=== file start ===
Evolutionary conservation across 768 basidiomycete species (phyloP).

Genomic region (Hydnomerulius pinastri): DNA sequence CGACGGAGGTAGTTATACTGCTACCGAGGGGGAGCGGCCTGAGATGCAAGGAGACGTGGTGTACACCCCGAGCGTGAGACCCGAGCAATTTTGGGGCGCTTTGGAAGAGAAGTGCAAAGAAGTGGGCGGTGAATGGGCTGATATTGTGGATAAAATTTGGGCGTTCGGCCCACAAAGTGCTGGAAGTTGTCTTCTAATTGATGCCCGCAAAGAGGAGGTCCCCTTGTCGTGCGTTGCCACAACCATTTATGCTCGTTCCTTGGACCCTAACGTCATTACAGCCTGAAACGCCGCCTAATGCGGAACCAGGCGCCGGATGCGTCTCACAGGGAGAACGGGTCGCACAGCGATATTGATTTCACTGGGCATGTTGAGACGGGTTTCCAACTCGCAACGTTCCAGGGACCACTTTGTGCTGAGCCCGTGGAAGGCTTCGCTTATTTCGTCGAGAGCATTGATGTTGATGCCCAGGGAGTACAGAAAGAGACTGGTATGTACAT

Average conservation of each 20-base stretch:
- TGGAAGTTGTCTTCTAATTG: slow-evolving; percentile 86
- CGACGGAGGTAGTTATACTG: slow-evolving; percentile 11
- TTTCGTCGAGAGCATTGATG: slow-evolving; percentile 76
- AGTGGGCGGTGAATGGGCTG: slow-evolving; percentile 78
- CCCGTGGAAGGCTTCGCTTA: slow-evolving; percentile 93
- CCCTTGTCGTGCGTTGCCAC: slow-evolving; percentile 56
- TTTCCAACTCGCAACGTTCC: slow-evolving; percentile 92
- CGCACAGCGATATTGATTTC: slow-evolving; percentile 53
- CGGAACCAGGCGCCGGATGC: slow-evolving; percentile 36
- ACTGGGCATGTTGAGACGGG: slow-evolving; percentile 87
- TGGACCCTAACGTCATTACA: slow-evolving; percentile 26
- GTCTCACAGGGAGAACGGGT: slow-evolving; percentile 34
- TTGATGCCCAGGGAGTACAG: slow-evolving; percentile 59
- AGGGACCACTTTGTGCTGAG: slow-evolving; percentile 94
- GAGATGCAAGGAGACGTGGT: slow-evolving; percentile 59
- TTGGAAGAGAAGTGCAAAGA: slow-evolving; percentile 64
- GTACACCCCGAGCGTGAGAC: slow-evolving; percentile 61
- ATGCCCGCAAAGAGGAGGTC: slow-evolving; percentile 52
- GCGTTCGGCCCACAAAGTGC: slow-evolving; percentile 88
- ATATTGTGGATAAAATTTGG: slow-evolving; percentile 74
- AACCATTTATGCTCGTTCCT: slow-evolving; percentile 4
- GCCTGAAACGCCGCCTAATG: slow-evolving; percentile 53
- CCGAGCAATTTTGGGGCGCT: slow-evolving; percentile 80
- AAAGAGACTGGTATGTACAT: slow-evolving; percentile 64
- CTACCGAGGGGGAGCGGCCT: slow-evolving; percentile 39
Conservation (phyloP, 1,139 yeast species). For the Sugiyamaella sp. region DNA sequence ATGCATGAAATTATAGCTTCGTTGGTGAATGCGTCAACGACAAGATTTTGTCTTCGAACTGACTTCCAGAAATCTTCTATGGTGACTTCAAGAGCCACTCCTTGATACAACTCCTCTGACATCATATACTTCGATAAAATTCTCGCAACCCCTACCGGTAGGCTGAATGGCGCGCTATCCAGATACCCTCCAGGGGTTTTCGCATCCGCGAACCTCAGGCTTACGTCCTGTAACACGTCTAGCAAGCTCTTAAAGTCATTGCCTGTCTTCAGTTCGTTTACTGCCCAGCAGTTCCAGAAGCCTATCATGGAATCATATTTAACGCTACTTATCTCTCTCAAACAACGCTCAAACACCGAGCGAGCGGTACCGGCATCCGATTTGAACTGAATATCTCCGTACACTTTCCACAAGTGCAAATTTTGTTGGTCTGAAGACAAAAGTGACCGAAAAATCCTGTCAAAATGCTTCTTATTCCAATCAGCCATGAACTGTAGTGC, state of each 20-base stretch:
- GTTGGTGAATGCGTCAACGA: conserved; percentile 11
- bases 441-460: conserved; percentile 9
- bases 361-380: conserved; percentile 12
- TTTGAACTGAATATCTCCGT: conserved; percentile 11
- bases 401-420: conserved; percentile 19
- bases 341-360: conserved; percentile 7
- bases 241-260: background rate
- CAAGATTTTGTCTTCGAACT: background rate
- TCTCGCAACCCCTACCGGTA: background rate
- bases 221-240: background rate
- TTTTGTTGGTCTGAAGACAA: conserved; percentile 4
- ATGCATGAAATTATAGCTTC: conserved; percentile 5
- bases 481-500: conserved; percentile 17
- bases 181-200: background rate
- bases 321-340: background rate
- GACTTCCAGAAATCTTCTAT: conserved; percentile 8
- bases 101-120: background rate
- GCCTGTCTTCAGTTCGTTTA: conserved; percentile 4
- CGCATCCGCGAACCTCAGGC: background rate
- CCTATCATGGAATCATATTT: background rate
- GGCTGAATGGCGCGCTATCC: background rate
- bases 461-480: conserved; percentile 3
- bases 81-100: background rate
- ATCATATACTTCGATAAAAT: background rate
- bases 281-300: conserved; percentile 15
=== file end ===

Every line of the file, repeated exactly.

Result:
Evolutionary conservation across 768 basidiomycete species (phyloP).

Genomic region (Hydnomerulius pinastri): DNA sequence CGACGGAGGTAGTTATACTGCTACCGAGGGGGAGCGGCCTGAGATGCAAGGAGACGTGGTGTACACCCCGAGCGTGAGACCCGAGCAATTTTGGGGCGCTTTGGAAGAGAAGTGCAAAGAAGTGGGCGGTGAATGGGCTGATATTGTGGATAAAATTTGGGCGTTCGGCCCACAAAGTGCTGGAAGTTGTCTTCTAATTGATGCCCGCAAAGAGGAGGTCCCCTTGTCGTGCGTTGCCACAACCATTTATGCTCGTTCCTTGGACCCTAACGTCATTACAGCCTGAAACGCCGCCTAATGCGGAACCAGGCGCCGGATGCGTCTCACAGGGAGAACGGGTCGCACAGCGATATTGATTTCACTGGGCATGTTGAGACGGGTTTCCAACTCGCAACGTTCCAGGGACCACTTTGTGCTGAGCCCGTGGAAGGCTTCGCTTATTTCGTCGAGAGCATTGATGTTGATGCCCAGGGAGTACAGAAAGAGACTGGTATGTACAT

Average conservation of each 20-base stretch:
- TGGAAGTTGTCTTCTAATTG: slow-evolving; percentile 86
- CGACGGAGGTAGTTATACTG: slow-evolving; percentile 11
- TTTCGTCGAGAGCATTGATG: slow-evolving; percentile 76
- AGTGGGCGGTGAATGGGCTG: slow-evolving; percentile 78
- CCCGTGGAAGGCTTCGCTTA: slow-evolving; percentile 93
- CCCTTGTCGTGCGTTGCCAC: slow-evolving; percentile 56
- TTTCCAACTCGCAACGTTCC: slow-evolving; percentile 92
- CGCACAGCGATATTGATTTC: slow-evolving; percentile 53
- CGGAACCAGGCGCCGGATGC: slow-evolving; percentile 36
- ACTGGGCATGTTGAGACGGG: slow-evolving; percentile 87
- TGGACCCTAACGTCATTACA: slow-evolving; percentile 26
- GTCTCACAGGGAGAACGGGT: slow-evolving; percentile 34
- TTGATGCCCAGGGAGTACAG: slow-evolving; percentile 59
- AGGGACCACTTTGTGCTGAG: slow-evolving; percentile 94
- GAGATGCAAGGAGACGTGGT: slow-evolving; percentile 59
- TTGGAAGAGAAGTGCAAAGA: slow-evolving; percentile 64
- GTACACCCCGAGCGTGAGAC: slow-evolving; percentile 61
- ATGCCCGCAAAGAGGAGGTC: slow-evolving; percentile 52
- GCGTTCGGCCCACAAAGTGC: slow-evolving; percentile 88
- ATATTGTGGATAAAATTTGG: slow-evolving; percentile 74
- AACCATTTATGCTCGTTCCT: slow-evolving; percentile 4
- GCCTGAAACGCCGCCTAATG: slow-evolving; percentile 53
- CCGAGCAATTTTGGGGCGCT: slow-evolving; percentile 80
- AAAGAGACTGGTATGTACAT: slow-evolving; percentile 64
- CTACCGAGGGGGAGCGGCCT: slow-evolving; percentile 39
Conservation (phyloP, 1,139 yeast species). For the Sugiyamaella sp. region DNA sequence ATGCATGAAATTATAGCTTCGTTGGTGAATGCGTCAACGACAAGATTTTGTCTTCGAACTGACTTCCAGAAATCTTCTATGGTGACTTCAAGAGCCACTCCTTGATACAACTCCTCTGACATCATATACTTCGATAAAATTCTCGCAACCCCTACCGGTAGGCTGAATGGCGCGCTATCCAGATACCCTCCAGGGGTTTTCGCATCCGCGAACCTCAGGCTTACGTCCTGTAACACGTCTAGCAAGCTCTTAAAGTCATTGCCTGTCTTCAGTTCGTTTACTGCCCAGCAGTTCCAGAAGCCTATCATGGAATCATATTTAACGCTACTTATCTCTCTCAAACAACGCTCAAACACCGAGCGAGCGGTACCGGCATCCGATTTGAACTGAATATCTCCGTACACTTTCCACAAGTGCAAATTTTGTTGGTCTGAAGACAAAAGTGACCGAAAAATCCTGTCAAAATGCTTCTTATTCCAATCAGCCATGAACTGTAGTGC, state of each 20-base stretch:
- GTTGGTGAATGCGTCAACGA: conserved; percentile 11
- bases 441-460: conserved; percentile 9
- bases 361-380: conserved; percentile 12
- TTTGAACTGAATATCTCCGT: conserved; percentile 11
- bases 401-420: conserved; percentile 19
- bases 341-360: conserved; percentile 7
- bases 241-260: background rate
- CAAGATTTTGTCTTCGAACT: background rate
- TCTCGCAACCCCTACCGGTA: background rate
- bases 221-240: background rate
- TTTTGTTGGTCTGAAGACAA: conserved; percentile 4
- ATGCATGAAATTATAGCTTC: conserved; percentile 5
- bases 481-500: conserved; percentile 17
- bases 181-200: background rate
- bases 321-340: background rate
- GACTTCCAGAAATCTTCTAT: conserved; percentile 8
- bases 101-120: background rate
- GCCTGTCTTCAGTTCGTTTA: conserved; percentile 4
- CGCATCCGCGAACCTCAGGC: background rate
- CCTATCATGGAATCATATTT: background rate
- GGCTGAATGGCGCGCTATCC: background rate
- bases 461-480: conserved; percentile 3
- bases 81-100: background rate
- ATCATATACTTCGATAAAAT: background rate
- bases 281-300: conserved; percentile 15